How Are the Prophet Daniel, Antiochus IV, and Hanukkah Related?

In the 6th century B.C., Daniel prophesied the four kingdoms of Babylon, Medo-Persia, Greece, and Rome through Nebuchadnezzar’s dream in Daniel 2 and in his own visions and dreams in Daniel 7 and 8. Greece would be like a leopard with “four wings of a bird on its back.”[1] Alexander the Great ruled Greece between 336 and 323 B.C. In only a handful of years, he conquered thousands of miles of land and amassed a massive empire. Upon his passing, his four generals Cassander, Ptolemy, Antigonus, and Seleucus split up the kingdom. Antiochus IV (or Antiochus Epiphanes, “God manifest” or Antiochus Epimanes, “the Mad”) was a descendent of Seleucus.    

“As for the ram that you saw with the two horns, these are the kings of Media and Persia[2] [Darius the Mede and Cyrus.] And the goat is the king of Greece. And the great horn between his eyes is the first king [Alexander the Great] As for the horn that was broken, in place of which four others arose, four kingdoms shall arise from his nation, but not with his power. And at the latter end of their kingdom, when the transgressors have reached their limit, a king of bold face, one who understands riddles, shall arise. His power shall be great—but not by his own power; and he shall cause fearful destruction and shall succeed in what he does, and destroy mighty men and the people who are the saints. By his cunning he shall make deceit prosper under his hand, and in his own mind he shall become great. Without warning he shall destroy many. And he shall even rise up against the Prince of princes, and he shall be broken—but by no human hand.” (Daniel 8:20-25)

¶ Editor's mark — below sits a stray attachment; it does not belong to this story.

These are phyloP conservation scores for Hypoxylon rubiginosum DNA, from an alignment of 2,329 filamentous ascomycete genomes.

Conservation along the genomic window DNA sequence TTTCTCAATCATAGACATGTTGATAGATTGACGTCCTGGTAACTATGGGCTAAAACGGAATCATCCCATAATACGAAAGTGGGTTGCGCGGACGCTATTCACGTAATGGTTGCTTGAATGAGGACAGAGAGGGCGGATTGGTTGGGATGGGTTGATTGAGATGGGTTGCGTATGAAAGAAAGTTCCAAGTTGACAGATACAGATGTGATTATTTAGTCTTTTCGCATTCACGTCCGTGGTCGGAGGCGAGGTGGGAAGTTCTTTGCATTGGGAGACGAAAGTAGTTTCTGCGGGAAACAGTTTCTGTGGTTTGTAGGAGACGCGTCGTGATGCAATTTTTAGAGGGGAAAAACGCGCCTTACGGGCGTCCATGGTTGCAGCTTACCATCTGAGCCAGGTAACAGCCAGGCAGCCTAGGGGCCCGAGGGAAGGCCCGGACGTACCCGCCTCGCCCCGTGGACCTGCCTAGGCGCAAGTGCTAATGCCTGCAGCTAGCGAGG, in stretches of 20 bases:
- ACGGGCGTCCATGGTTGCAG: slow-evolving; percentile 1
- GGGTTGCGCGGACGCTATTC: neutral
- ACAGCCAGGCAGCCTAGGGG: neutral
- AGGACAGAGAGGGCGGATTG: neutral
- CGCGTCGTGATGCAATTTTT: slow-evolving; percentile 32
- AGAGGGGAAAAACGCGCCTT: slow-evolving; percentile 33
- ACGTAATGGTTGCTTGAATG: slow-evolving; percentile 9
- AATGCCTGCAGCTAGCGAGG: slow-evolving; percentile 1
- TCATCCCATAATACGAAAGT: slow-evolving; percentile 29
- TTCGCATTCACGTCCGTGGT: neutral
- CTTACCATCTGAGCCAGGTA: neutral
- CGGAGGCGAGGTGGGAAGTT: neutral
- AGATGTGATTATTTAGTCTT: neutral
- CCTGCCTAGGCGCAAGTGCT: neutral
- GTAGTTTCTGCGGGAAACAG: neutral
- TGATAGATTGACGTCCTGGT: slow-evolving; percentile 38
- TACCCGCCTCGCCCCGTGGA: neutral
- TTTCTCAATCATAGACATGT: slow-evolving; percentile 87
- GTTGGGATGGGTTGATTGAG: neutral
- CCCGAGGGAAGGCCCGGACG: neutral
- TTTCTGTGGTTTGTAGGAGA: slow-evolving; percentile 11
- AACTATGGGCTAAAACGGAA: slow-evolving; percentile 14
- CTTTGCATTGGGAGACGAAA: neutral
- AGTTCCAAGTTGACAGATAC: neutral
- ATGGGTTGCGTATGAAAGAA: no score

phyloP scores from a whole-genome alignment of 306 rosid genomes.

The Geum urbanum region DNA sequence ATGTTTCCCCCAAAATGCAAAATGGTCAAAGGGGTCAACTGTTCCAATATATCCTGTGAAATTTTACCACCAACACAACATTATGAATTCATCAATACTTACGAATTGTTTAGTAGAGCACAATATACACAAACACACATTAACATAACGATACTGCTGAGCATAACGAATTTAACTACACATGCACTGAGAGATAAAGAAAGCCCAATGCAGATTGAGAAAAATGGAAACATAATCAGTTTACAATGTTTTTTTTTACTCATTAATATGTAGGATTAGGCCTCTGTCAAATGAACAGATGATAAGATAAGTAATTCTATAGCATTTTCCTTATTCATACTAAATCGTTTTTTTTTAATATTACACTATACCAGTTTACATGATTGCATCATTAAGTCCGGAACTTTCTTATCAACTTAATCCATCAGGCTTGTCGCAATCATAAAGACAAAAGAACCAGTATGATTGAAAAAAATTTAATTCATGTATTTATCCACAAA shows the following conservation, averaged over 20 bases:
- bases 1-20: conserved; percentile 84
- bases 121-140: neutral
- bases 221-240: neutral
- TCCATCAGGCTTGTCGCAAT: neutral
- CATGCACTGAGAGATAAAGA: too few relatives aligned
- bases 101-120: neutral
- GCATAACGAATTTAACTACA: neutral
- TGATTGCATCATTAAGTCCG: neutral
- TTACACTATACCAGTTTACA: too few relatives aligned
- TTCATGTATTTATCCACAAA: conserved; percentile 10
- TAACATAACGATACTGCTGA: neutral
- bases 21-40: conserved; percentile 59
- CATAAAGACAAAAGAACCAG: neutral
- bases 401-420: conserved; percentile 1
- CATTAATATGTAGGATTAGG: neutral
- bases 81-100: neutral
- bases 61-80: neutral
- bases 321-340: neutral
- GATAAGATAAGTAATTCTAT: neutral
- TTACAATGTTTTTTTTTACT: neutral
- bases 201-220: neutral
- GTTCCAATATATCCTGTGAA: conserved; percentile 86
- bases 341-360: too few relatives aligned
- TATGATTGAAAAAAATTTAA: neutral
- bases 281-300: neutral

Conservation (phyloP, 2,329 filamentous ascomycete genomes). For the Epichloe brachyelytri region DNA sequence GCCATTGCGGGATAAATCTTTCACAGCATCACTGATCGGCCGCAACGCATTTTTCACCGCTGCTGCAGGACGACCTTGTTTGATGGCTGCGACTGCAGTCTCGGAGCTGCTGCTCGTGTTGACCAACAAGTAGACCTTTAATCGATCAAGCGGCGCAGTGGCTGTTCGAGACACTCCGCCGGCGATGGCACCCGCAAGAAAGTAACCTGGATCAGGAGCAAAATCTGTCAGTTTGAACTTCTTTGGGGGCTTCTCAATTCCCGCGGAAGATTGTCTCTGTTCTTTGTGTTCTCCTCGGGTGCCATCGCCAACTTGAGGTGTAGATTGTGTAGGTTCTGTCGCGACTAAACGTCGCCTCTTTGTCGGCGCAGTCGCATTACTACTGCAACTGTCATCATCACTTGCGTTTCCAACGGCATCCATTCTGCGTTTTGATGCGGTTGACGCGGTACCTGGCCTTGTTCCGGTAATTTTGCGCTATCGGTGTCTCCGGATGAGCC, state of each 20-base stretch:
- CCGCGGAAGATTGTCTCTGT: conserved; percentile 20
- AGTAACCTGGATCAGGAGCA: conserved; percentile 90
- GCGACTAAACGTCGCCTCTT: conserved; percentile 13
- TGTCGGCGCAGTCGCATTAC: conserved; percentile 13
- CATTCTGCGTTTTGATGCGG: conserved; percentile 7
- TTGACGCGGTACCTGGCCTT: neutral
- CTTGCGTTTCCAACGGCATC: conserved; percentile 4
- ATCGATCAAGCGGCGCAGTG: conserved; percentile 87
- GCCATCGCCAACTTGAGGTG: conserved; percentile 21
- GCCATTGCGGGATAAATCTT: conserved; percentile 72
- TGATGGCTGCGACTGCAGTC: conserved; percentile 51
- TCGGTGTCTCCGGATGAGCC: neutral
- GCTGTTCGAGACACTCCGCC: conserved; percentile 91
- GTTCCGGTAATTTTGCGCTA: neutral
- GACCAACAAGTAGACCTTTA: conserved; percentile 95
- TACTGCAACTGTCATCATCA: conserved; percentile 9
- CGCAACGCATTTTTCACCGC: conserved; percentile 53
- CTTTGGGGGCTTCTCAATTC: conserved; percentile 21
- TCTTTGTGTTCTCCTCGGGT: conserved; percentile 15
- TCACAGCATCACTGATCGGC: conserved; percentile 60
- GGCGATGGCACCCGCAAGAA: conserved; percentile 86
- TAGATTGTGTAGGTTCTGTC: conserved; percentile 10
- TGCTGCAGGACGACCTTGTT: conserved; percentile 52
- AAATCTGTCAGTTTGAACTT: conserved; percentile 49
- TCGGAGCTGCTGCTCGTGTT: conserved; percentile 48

“Then the goat became exceedingly great, but when he was strong, the great horn was broken, and instead of it there came up four conspicuous horns toward the four winds of heaven. Out of one of them came a little horn, which grew exceedingly great toward the south, toward the east, and toward the glorious land. It grew great, even to the host of heaven. And some of the host and some of the stars it threw down to the ground and trampled on them. It became great, even as great as the Prince of the host. And the regular burnt offering was taken away from him, and the place of his sanctuary was overthrown. And a host will be given over to it together with the regular burnt offering because of transgression, and it will throw truth to the ground, and it will act and prosper. Then I heard a holy one speaking, and another holy one said to the one who spoke, ‘For how long is the vision concerning the regular burnt offering, the transgression that makes desolate, and the giving over of the sanctuary and host to be trampled underfoot?’ And he said to me, ‘For 2,300 evenings and mornings. Then the sanctuary shall be restored to its rightful state.’ (Daniel 8:8-14)

Antiochus Epiphanes reigned from 175 to 164 B.C., when he died. In 169 B.C., he plundered the 2nd Temple and in 167 B.C., he desecrated it by building an altar to Zeus and demanding worship of him.[3] He also outlawed performing male circumcisions, observing the Sabbath, and being in possession of the Scriptures. To enforce his laws, Josephus (in Antiquities of the Jews) said that he whipped, strangled, beat, and crucified his victims.